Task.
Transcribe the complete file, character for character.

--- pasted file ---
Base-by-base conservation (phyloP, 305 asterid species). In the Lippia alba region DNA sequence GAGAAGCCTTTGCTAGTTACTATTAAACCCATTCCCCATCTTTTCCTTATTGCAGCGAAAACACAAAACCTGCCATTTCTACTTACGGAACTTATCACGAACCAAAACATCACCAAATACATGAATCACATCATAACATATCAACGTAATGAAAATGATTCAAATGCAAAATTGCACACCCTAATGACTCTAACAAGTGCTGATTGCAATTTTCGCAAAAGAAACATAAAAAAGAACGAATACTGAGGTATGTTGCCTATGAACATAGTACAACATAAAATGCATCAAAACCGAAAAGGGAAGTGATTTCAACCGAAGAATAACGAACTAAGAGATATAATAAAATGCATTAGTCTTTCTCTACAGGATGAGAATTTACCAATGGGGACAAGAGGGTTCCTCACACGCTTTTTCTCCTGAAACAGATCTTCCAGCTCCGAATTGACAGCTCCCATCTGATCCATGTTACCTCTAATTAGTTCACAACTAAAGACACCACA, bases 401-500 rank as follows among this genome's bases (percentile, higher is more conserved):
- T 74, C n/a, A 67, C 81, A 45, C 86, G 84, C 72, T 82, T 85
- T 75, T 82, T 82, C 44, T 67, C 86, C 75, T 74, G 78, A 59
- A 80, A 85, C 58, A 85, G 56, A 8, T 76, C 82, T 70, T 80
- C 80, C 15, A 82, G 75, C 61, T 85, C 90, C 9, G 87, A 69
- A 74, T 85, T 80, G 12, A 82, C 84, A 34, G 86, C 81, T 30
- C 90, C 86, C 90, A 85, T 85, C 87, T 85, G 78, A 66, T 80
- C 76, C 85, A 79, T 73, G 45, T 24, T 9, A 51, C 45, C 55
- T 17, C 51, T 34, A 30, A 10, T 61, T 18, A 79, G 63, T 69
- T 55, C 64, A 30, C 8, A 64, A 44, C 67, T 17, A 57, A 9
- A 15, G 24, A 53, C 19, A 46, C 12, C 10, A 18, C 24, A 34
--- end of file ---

Base-by-base conservation (phyloP, 305 asterid species). In the Lippia alba region DNA sequence GAGAAGCCTTTGCTAGTTACTATTAAACCCATTCCCCATCTTTTCCTTATTGCAGCGAAAACACAAAACCTGCCATTTCTACTTACGGAACTTATCACGAACCAAAACATCACCAAATACATGAATCACATCATAACATATCAACGTAATGAAAATGATTCAAATGCAAAATTGCACACCCTAATGACTCTAACAAGTGCTGATTGCAATTTTCGCAAAAGAAACATAAAAAAGAACGAATACTGAGGTATGTTGCCTATGAACATAGTACAACATAAAATGCATCAAAACCGAAAAGGGAAGTGATTTCAACCGAAGAATAACGAACTAAGAGATATAATAAAATGCATTAGTCTTTCTCTACAGGATGAGAATTTACCAATGGGGACAAGAGGGTTCCTCACACGCTTTTTCTCCTGAAACAGATCTTCCAGCTCCGAATTGACAGCTCCCATCTGATCCATGTTACCTCTAATTAGTTCACAACTAAAGACACCACA, bases 401-500 rank as follows among this genome's bases (percentile, higher is more conserved):
- T 74, C n/a, A 67, C 81, A 45, C 86, G 84, C 72, T 82, T 85
- T 75, T 82, T 82, C 44, T 67, C 86, C 75, T 74, G 78, A 59
- A 80, A 85, C 58, A 85, G 56, A 8, T 76, C 82, T 70, T 80
- C 80, C 15, A 82, G 75, C 61, T 85, C 90, C 9, G 87, A 69
- A 74, T 85, T 80, G 12, A 82, C 84, A 34, G 86, C 81, T 30
- C 90, C 86, C 90, A 85, T 85, C 87, T 85, G 78, A 66, T 80
- C 76, C 85, A 79, T 73, G 45, T 24, T 9, A 51, C 45, C 55
- T 17, C 51, T 34, A 30, A 10, T 61, T 18, A 79, G 63, T 69
- T 55, C 64, A 30, C 8, A 64, A 44, C 67, T 17, A 57, A 9
- A 15, G 24, A 53, C 19, A 46, C 12, C 10, A 18, C 24, A 34